Cloud-based platforms provide real devices connected to the Web that can be used to make phone calls, send text messages, and download applications. The testing team simply chooses which device it wants from a list of hundreds of options located around the world. The team can then remotely run functional test exercises such as regression testing, functional testing, data-driven testing, security testing, monitoring, and more.

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Solutions of this kind are designed to meet the needs of globally distributed organizations, enabling easy collaboration between distributed teams. For instance, the people writing the test script can reside in England, those running the application tests can be located in the U.S., and the person in charge of debugging the application can be in Asia. There is no need to transfer devices from one region to another and no threat of devices getting lost in the process.

4.Automation is the key to building a powerful mobile testing machine.

Automation testing tools allow companies to mechanize tedious, repetitive test scenarios and generate reports. A quality assurance team can accomplish far more with fewer resources when it has the ability to script specific usage and test scenarios for data-driven regression and functional testing, schedule them, run them in loops, and run them across multiple devices. Tasks that previously took manual testers days to complete can be replaced by unattended execution of comprehensive automated test scripts on multiple devices.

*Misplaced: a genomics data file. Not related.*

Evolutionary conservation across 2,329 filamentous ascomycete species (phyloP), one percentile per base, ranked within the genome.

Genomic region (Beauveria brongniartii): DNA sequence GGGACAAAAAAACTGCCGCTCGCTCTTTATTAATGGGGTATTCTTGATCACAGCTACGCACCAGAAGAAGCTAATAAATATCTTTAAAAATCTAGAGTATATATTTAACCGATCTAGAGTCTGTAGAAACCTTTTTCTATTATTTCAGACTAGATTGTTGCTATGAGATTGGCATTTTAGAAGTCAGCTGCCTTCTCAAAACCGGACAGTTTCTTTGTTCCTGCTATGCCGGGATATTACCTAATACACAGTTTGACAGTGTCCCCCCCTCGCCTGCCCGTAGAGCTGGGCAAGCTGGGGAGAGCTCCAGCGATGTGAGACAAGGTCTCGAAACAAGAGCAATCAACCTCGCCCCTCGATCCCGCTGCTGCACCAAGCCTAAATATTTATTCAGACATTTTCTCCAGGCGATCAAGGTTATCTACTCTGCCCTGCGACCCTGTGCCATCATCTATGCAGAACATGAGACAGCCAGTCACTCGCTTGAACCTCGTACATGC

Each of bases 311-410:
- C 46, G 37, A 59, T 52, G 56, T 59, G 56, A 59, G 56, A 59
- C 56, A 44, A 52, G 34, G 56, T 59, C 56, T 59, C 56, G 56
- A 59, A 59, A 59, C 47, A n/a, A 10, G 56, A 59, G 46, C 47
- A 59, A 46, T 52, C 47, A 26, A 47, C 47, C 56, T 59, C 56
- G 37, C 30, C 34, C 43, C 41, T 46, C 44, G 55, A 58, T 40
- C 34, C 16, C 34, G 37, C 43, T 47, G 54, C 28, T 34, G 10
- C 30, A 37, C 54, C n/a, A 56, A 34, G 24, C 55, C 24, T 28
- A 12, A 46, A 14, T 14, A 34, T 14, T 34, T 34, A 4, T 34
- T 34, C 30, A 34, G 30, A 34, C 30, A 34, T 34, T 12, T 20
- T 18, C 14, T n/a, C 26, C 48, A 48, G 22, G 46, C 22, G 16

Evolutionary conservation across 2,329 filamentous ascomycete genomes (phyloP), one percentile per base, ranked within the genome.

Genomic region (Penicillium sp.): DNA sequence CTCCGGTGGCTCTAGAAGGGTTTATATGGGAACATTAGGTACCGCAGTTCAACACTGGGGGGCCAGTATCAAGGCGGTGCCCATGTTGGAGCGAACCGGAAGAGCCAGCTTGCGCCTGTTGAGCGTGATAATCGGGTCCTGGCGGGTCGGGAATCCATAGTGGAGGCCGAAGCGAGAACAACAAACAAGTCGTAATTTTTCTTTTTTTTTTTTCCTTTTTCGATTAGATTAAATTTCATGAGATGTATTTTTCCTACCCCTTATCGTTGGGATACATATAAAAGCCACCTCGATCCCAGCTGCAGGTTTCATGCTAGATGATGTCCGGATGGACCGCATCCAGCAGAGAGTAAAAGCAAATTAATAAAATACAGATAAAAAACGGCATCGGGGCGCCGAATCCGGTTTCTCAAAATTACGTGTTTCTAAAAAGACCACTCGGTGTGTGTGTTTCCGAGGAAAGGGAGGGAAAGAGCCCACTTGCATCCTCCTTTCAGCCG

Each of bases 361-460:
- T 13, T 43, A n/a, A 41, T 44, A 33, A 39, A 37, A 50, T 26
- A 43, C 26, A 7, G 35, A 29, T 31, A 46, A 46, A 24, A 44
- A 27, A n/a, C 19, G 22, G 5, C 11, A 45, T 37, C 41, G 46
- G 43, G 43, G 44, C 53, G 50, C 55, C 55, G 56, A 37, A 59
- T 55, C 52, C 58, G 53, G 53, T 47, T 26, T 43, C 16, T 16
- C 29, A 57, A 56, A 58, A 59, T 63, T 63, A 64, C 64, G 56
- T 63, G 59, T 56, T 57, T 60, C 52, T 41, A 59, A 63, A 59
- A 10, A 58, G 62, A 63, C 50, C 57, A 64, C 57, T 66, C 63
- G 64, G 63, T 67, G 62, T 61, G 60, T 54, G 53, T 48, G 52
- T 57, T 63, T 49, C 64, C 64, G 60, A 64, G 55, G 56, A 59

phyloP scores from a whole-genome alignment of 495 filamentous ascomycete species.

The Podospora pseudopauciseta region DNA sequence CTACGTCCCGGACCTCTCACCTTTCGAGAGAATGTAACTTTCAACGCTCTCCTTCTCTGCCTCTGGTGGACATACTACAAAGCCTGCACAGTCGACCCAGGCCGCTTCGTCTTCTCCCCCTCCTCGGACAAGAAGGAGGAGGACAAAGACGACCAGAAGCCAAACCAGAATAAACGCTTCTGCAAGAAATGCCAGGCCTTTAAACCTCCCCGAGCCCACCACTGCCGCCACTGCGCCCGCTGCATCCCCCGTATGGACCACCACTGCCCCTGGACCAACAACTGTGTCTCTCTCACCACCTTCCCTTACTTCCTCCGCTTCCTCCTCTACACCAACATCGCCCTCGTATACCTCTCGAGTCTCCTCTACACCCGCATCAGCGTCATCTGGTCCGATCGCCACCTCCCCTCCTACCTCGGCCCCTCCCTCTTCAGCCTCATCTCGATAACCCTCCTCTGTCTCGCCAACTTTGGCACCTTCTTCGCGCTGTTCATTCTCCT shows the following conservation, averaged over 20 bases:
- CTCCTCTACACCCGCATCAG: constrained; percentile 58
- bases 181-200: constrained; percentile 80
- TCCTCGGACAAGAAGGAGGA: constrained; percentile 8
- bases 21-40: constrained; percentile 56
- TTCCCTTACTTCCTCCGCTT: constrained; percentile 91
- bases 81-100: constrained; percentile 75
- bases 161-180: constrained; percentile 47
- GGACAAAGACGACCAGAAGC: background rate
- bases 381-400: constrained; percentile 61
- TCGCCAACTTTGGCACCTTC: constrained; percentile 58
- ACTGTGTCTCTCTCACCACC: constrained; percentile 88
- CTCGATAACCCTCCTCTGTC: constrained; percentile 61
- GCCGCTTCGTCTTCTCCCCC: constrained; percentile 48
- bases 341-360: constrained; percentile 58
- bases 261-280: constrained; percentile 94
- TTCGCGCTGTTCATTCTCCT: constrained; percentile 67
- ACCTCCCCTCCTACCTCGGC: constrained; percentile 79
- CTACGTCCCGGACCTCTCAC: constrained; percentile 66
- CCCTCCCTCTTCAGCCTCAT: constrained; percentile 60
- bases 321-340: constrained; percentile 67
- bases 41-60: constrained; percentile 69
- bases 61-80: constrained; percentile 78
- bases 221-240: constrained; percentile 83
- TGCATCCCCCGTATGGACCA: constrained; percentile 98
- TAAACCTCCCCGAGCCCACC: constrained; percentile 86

Testing scripts can incorporate built-in functions according to device manufacturer, model, OS and version, and additional elements. The user defines the function once, and then the task becomes part of the automated testing procedure. For instance, users might automate procedures for macro recording, validation, and monitoring functions.

Functions of this kind make it possible to create simple test scripts in minutes and with minor modifications, reuse the scripts on several devices, and use them again for enhancement and approvals of mobile applications and services. Moreover, app developers use advanced test scripts to help combat the complicated submission and certification procedures of app stores.

Test automation also has the advantage of accurately documenting the same sequence of steps with each session. This is especially important for bug detection, since, in many cases, testers uncover defects just by playing around with the device and later have no idea what they did to create the bugs. The cloud’s automation tools can be used to reproduce defects and ensure overall accuracy of regression, integration, and application testing, enabling bug detection and correction early in the application development cycle.

As The Marketplace Grows, Testing Options Improve

As mobile Web usage statistics continue to skyrocket and more people start favoring their smart phones for surfing the Web, testing is becoming more complicated. Testing mobile applications can be a daunting and challenging process, both in terms of time and cost.

It begins with lab testing in the design and development process and progresses to pre-launch regression testing, functional testing, and post-launch monitoring. It is imperative throughout every stage that developers find the means to sustain quality assurance.